Moving Past Bad Law School Grades

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The good news is that you survived your first year and passed all your classes. The bad news is that your grades are lackluster, you are not in the top 25% of your class, and you are not sure what to do. But unless you hate law school, it is not time to throw in the towel.

What to Say During OCI Interviews

Frankly, if you do not finish in the top 25-30%, you might not get many OCI interviews. If you do get some interviews, it is probably because the firms like something else on your resume — prior work experience, interesting background, etc.

During your interview, talk about that stuff. There is no need to defend a grade unless they ask. If they do, direct them back to your other strengths. Try something like this: “Yes, I was slightly disappointed in my grades. At the same time, I learned from [prior experience/work experience] that having [these skills] really helped me stand out in [prior experience].

Practicing lawyers do not remember their grades. Once you have a job, your law school grades are basically irrelevant. If you can get an interview, show them why you would make an excellent clerk, and they may not even ask about your grades.

Find a Way to Acquire Practical Skills

Lots of people who get good grades do law review/journal and tend to become obsessed with their grades. Many of them are too busy to actually work as a law clerk somewhere. That is your chance to separate yourself from them.

Start networking, and find an opportunity to do some real legal work. Depending on the employer, legal experience can be more important then law review. Another good option is to sign up for a law school clinic and get some hands-on experience during the semester.

Your GPA Can Still Go Up

If you are still concerned about your grades, you still have two years to raise your GPA. After first year, most classes are no longer on a forced curve. If you do some research, you can choose classes that tend to result in good grades. You can do the same with professors and find out which ones like to give out As.

Not doing as well as you hoped first year can be a bummer, but it is not the end of the world.

Featured image: “Bad grades” by Quinn Dombrowski is licensed CC BY-SA 2.0.

Law School

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  • http://lawyerist.com/author/ericcooperstein/ Eric Cooperstein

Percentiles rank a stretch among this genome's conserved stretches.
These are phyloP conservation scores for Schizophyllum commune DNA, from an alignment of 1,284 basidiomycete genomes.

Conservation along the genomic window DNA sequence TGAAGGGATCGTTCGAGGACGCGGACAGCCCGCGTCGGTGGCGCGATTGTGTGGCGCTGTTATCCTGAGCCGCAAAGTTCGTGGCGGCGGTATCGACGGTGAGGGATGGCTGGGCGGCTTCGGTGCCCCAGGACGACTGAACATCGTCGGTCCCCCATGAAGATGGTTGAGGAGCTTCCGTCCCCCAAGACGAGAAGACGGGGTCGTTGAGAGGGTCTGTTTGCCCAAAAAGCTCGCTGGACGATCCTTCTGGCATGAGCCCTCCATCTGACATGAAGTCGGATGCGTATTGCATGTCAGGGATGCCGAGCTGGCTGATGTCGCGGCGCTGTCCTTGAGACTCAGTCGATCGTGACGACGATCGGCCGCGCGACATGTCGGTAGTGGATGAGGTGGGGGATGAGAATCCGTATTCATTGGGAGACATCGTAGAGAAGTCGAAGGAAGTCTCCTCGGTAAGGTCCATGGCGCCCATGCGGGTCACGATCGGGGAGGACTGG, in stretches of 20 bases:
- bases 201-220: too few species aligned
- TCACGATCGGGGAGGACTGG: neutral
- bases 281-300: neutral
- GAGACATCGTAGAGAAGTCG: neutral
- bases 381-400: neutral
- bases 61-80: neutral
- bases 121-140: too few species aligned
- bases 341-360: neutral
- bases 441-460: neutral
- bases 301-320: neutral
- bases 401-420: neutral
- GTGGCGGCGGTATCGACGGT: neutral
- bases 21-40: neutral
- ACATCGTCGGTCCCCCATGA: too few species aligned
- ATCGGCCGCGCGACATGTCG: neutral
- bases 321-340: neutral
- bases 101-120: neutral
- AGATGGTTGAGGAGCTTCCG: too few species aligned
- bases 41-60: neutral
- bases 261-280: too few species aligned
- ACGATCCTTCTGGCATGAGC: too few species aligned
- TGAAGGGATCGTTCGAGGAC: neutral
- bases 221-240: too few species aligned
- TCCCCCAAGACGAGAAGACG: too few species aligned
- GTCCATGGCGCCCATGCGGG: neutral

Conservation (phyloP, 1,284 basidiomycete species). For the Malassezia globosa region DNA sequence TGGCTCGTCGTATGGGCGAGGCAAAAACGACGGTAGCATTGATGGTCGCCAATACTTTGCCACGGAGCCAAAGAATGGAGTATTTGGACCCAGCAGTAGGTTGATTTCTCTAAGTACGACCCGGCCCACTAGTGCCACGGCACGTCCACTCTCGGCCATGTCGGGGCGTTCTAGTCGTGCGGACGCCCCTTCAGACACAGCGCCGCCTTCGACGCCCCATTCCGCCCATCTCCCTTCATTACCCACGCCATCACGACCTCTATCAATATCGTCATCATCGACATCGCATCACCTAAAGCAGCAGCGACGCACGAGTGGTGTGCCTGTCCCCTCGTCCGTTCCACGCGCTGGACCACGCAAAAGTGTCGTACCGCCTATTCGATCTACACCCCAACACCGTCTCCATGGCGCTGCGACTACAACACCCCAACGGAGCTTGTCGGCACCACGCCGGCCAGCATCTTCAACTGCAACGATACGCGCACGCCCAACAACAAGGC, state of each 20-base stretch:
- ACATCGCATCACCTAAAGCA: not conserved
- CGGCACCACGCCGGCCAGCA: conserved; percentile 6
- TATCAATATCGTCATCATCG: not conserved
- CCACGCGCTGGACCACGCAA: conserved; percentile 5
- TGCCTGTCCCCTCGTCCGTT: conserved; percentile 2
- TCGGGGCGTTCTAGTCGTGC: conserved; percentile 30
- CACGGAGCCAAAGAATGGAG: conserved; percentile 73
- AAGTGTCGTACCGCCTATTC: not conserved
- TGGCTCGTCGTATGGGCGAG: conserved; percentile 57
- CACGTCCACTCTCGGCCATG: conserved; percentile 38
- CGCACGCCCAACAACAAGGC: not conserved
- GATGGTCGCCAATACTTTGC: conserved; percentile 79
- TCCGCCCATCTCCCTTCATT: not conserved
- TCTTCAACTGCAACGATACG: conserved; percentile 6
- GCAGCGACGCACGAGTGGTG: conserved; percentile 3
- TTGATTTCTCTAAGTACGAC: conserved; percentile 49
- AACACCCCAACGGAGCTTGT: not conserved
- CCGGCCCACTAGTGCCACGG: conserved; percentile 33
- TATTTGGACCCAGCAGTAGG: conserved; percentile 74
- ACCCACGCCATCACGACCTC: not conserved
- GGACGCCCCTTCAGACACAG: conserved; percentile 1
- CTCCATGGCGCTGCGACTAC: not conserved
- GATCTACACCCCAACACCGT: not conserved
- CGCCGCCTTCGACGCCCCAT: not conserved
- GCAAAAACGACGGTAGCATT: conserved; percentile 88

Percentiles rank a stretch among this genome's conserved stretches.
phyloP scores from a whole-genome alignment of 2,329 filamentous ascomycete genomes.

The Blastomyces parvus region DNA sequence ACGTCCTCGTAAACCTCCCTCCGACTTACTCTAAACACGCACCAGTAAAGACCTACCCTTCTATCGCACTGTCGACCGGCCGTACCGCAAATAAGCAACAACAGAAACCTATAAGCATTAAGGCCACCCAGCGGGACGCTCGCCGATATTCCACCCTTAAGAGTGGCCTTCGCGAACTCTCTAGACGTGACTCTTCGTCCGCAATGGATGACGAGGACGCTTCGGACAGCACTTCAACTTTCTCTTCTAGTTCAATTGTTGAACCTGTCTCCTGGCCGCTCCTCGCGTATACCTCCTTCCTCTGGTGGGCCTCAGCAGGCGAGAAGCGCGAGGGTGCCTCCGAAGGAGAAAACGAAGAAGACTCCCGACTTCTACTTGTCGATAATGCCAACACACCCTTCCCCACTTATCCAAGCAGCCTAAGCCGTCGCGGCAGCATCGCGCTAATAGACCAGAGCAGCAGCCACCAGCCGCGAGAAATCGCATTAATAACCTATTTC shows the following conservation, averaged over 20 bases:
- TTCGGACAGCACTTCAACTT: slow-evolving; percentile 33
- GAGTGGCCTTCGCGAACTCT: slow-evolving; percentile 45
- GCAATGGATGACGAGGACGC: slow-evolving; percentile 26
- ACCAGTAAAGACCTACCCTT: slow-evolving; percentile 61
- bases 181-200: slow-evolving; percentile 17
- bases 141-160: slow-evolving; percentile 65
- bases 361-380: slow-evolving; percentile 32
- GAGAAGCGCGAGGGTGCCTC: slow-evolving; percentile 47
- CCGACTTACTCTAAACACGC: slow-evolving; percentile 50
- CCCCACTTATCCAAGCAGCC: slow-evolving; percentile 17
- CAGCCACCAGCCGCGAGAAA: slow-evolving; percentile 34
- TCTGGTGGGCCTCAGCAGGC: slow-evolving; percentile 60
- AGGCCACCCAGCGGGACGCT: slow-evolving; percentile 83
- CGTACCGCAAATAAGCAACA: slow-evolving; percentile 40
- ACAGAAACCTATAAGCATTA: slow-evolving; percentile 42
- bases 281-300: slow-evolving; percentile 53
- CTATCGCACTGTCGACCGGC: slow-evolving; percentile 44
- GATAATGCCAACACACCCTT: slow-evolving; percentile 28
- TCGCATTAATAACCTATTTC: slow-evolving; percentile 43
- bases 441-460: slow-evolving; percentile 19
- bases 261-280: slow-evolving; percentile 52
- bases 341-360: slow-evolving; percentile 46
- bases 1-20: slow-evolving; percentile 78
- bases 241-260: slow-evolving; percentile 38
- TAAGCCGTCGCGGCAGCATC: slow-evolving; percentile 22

I think a necessary corollary to this post is what a student should do if they have finished the first year of law school with rather poor grades – an average in the C range, or the bottom 10% or 20% of their class. Assuming the grades were not caused by some external event that is not likely to recur (serious health problem, death of close friend or relative), those students really need to ask themselves whether it makes sense to continue to shell out tens of thousands of dollars for law school if they can’t succeed academically. At a minimum, law students at the bottom of their classes should have some sort of plan for when they get out. By “plan,” I mean a way of earning an income. Perhaps there is a relative or family friend who intends to hire the lawyer straight out of school. Perhaps there is a family business the student will go into. Maybe the student is so well known in his or her community (because of a prior career or other favorable notoriety), that the student expects to have some success in attracting clients. Maybe the student is so wealthy that he or she does not need to immediately earn an income after law school.

    Also, I don’t think someone has to “hate” law school to decide to stop going. The day-to-day practice of law may not bear very much resemblance to law school, but if you find you don’t enjoy reading cases, picking them apart, or writing about them, then you really have to think about whether you have sufficient passion about the law to overcome the struggle of earning an income sufficient to repay the $100k+ in debt that you’ve incurred.

    In America, we don’t like “quitters.” We think that once someone starts a task, they should suck it up and see it through to the end, no matter how dreary the outcome. It’s not a recipe for happiness though. If you came through the first year poorly, consider taking what you’ve learned and applying it in some other area that is a better fit with your natural talents.